Bicycle Mechanics - Problem with suspension seatpost
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03-25-11, 05:40 PM
The saddle on my 08 Specialized Sirrus has started to turn around at the point where the bellows is.
There is a type of washer with pins in it like the pic below which slot into the post and stop it from turning, but the pins are broken so the saddle is not held in place and is able to turn around.
What is this part called? Is it easily replaceable or is there any other way I can fix it?
03-25-11, 10:47 PM
If you don't care about the shock replace it with a rigid post for about $20.00 or another shock post for $50.00 Specialized doesn't have parts for suspension seat posts
03-26-11, 05:24 AM
Yes, get rid of it. You will save yourself weight, aggrivation & pain. When I got back into riding, I started on a Trek hybrid w/ a suspension seat post. Once I got rid of it, the bike fit me much better & I was less fatigued after my rides. Shortly after I got rid of the hybrid seat, tires, and eventually the whole bike followed. However, that bike got me into cycling, so I'm thankful for that.
03-26-11, 10:30 AM
Want the suspension? These are top notch, and offer saddle setback,
which telescopic-plunger posts by their nature cannot offer..
Cane Creek ThudBuster... http://www.canecreek.com/component-seatposts.
NB, there are a number of elastomers available,
chosen, for the rider's weight range.
The internals of each post are unique to each maker, so your only hope of getting replacement parts is to contact the maker. Ask for both parts of the keyway system that keeps the top and bottom aligned.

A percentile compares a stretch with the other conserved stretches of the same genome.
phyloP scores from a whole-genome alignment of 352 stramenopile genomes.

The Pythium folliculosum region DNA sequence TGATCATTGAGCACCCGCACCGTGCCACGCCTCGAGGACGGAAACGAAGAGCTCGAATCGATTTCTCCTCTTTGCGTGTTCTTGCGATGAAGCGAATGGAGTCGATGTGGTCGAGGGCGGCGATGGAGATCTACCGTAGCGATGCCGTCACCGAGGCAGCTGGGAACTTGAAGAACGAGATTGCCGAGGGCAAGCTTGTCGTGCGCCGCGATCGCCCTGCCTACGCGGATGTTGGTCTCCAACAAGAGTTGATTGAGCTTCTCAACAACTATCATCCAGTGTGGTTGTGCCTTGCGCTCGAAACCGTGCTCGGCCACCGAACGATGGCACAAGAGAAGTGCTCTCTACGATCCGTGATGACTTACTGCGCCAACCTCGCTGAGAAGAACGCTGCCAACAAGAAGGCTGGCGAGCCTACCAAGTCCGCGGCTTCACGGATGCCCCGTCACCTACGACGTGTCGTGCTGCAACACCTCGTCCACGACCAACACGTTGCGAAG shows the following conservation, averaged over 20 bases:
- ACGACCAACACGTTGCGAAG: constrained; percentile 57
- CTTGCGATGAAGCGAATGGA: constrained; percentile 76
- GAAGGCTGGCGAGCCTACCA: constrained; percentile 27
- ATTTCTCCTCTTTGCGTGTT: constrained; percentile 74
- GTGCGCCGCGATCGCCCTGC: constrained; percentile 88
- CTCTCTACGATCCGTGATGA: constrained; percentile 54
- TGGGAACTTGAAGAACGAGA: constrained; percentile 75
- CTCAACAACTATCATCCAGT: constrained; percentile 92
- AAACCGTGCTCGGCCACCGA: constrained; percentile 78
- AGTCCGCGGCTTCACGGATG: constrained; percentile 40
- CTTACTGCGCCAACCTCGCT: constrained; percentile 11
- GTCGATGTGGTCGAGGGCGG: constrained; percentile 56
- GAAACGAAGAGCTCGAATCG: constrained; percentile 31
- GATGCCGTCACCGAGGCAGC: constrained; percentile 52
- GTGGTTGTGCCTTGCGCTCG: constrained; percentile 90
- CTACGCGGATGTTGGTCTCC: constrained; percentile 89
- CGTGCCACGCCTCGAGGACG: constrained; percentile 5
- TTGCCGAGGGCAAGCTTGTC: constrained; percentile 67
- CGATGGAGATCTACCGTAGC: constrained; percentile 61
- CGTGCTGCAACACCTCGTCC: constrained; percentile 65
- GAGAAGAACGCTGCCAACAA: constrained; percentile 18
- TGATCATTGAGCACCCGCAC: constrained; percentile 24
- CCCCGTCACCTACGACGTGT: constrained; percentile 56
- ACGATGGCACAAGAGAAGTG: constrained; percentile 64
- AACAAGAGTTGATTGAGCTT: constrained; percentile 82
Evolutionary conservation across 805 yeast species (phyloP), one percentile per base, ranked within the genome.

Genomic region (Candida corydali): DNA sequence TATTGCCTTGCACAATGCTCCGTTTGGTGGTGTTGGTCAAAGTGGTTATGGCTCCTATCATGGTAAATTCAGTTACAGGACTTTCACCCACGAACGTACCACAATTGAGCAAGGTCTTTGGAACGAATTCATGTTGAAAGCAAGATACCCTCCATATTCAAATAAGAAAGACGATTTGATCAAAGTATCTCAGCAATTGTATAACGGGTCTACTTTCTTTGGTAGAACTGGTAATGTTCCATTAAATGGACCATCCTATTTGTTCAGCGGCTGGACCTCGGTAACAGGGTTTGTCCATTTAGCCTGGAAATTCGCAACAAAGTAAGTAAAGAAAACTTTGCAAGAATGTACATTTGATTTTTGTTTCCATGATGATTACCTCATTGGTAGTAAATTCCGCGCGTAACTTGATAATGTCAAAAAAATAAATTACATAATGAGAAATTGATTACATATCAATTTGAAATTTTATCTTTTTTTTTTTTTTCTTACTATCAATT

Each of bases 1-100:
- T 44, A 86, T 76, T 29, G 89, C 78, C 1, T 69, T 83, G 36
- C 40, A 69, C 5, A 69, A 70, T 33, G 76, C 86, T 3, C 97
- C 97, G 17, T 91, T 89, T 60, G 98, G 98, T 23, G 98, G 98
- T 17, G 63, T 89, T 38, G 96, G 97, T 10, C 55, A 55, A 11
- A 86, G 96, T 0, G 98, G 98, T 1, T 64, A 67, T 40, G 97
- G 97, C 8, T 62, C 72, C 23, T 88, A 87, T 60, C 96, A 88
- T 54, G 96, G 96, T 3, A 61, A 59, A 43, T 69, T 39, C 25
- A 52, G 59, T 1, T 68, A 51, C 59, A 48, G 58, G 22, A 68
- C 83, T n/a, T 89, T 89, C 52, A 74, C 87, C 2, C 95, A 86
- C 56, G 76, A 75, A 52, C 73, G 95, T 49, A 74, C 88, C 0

If it came on a bike, and the bike isn't too old, you might also contact the bike company and ask about repair or replacement. Odds are you will not get the parts, but you might get a new post free if you ask nicely. Otherwise buy a replacement post with or without suspension as you prefer.
03-26-11, 12:34 PM
+1 on the Thudbuster, but you wouldn't normally need one on a single. They work great for tandem stokers.
+10 Great chance to replace with a traditional seat post. Replacements are available in the $10 to $20 range.
Buy a $19 Kalloy seatpost and learn to stand up over large bumps. It's more comfortable that way anyway.
I would also get rid of the suspension post. Aluminum frames are stiff and transmit road irregularities; the bike companies dampen this with suspension posts. You may consider a carbon fiber seat post. They soak up road bumps pretty well compared to aluminum.
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